The graphics of Full Spectrum Warrior are simply riveting. The game's squad animations are dead-on, creating by using mo-cap of a combat veteran who is also an active duty sergeant in the U.S. Army Rangers. You really feel like you are commanding a squad of seasoned veterans when you watch them set up cover fire or take cover. The varied environments are also rendered well, adding to the realism of the game. The same can be said for the sound effects in the game. The realistic sound of gunfire, hits and explosions really help put you in the game.

I really liked Full Spectrum Warrior. I just wish there was more of it to enjoy, and something has to be done about the multiplayer - it just wasn't enough. If ever there was a game that cried out for a sequel, Full Spectrum Warrior is it.

In what is certain to be an instant classic, THQ has released a game which manages what few others ever do. It creates a new genre of gameplay. Full Spectrum Warrior blends real time strategy elements with a third person perspective, and a unique method of control that immerses you in the feeling of being in command of an actual unit from the US Army. This game's strength lies in its gameplay, but also saves enough energy to inject a tremendous dose of character into its participants, who comment and swear in a fashion that is incredibly convincing, realism aside.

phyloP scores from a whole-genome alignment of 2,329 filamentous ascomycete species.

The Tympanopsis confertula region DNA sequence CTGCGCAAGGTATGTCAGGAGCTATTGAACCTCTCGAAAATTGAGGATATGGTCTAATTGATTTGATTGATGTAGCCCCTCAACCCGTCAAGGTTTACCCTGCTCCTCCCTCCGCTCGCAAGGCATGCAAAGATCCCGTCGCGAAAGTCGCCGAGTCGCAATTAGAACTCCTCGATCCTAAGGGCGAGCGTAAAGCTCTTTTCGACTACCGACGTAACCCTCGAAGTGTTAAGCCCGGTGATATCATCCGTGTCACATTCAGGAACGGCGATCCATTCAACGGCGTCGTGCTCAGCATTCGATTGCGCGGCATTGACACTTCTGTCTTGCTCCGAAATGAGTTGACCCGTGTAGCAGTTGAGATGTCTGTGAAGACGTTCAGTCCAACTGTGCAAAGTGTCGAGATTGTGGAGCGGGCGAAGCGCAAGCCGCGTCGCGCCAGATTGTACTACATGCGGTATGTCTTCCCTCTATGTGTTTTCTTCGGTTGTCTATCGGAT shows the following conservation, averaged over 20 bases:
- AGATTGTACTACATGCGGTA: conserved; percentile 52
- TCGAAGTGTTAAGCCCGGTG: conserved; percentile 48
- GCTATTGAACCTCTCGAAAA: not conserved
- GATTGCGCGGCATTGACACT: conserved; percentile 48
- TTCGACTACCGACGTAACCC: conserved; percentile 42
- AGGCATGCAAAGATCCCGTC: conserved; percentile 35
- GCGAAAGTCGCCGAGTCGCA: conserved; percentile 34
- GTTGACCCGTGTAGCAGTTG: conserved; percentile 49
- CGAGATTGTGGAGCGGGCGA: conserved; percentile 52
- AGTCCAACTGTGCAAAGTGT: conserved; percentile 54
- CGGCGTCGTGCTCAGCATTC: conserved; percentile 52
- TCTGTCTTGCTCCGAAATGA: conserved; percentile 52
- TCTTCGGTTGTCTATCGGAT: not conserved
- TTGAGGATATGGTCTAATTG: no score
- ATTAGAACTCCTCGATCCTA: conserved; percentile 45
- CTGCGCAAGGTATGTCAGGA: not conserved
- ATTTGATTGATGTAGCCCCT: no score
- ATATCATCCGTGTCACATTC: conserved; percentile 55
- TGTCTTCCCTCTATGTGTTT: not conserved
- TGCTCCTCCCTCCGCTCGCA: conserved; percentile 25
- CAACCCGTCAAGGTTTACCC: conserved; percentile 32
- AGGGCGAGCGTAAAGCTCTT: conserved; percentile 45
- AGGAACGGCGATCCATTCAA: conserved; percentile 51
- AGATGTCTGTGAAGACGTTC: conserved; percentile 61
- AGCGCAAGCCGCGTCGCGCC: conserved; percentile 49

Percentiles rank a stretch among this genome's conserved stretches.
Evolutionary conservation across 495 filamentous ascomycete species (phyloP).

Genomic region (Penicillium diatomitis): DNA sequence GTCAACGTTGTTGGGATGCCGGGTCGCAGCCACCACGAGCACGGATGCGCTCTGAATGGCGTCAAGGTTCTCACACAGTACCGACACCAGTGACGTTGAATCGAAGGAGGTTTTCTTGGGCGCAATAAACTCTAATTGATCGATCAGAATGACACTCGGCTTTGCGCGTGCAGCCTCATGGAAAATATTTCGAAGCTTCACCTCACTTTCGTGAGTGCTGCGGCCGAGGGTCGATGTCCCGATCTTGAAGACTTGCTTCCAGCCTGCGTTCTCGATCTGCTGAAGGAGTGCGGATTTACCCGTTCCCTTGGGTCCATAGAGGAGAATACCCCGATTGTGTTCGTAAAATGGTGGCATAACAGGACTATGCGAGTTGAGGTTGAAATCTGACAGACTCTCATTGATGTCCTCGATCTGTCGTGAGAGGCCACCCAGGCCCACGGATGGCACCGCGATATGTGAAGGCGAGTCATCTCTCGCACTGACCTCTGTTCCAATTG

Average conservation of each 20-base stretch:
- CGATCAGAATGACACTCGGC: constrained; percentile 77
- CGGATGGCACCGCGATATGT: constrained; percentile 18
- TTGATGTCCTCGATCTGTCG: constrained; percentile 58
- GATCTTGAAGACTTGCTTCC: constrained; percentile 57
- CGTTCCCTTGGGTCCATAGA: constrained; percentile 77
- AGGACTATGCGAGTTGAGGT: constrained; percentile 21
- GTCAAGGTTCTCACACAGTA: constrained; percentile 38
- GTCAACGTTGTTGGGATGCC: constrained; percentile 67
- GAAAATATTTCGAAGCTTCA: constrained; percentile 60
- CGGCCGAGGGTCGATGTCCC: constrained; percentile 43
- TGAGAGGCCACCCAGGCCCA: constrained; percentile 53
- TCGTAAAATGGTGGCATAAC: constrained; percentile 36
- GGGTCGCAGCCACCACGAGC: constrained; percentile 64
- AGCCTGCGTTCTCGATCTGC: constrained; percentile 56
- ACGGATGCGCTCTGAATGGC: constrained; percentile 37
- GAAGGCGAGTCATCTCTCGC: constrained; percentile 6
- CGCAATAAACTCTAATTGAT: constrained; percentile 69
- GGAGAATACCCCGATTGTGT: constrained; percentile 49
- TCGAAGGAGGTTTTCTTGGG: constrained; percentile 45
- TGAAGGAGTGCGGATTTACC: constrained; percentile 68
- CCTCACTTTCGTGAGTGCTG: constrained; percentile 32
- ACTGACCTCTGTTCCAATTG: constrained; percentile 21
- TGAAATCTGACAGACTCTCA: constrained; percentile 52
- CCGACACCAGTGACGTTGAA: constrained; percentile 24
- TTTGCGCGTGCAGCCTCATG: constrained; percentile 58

Although the game starts out to intimidate you, the MOUT training course, which serves as a tutorial, shows you exactly how easy it is to use your teams effectively, moving between buildings, proving cover fire, and occasionally 'nading the butt of an aggressive tango. This gameplay ultimately proves to be the most singularly addicting and entertaining part of the game. Moving your squads from place to place is easy once you've learned to use the cursor, and with an icon system telling you what formation your men will use, it's usually quite easy to move to cover quickly and easily.

Flanking your opponent, suppressing him, and laying down cover fire are all handled well, and in a way more reminiscent of an actual strategy title. You order your men to open a fire sector on the opponent, rather than aiming yourself. This leads to some interesting quirks, as you won't get hit at all if you're behind cover, unless that cover is worn away, or the opponent uses a grenade or RPG. Add to this some excellent graphics, well laid out city streets (perfect for this urban warfare), and a real time fog of war that clues you in to your blind spot, and you've got a manageable, engaging bit of strategy on your plate.

My only real complaint is that the game is somewhat short. The tutorial shows you all of the gameplay available, and playing through the solo mission will take you through the same fights that you'll experience on Xbox Live. Live makes things more fun by letting each player control one of the two squads you've got in solo mode, but it's still playing through the same scenarios. Ultimately, I love this game, because is manages to take 30 seconds of fun and repeat them many, many times, but it still may be a small let down for the casual gamer. However, Full Spectrum Warrior is still a must for any hardcore gamer.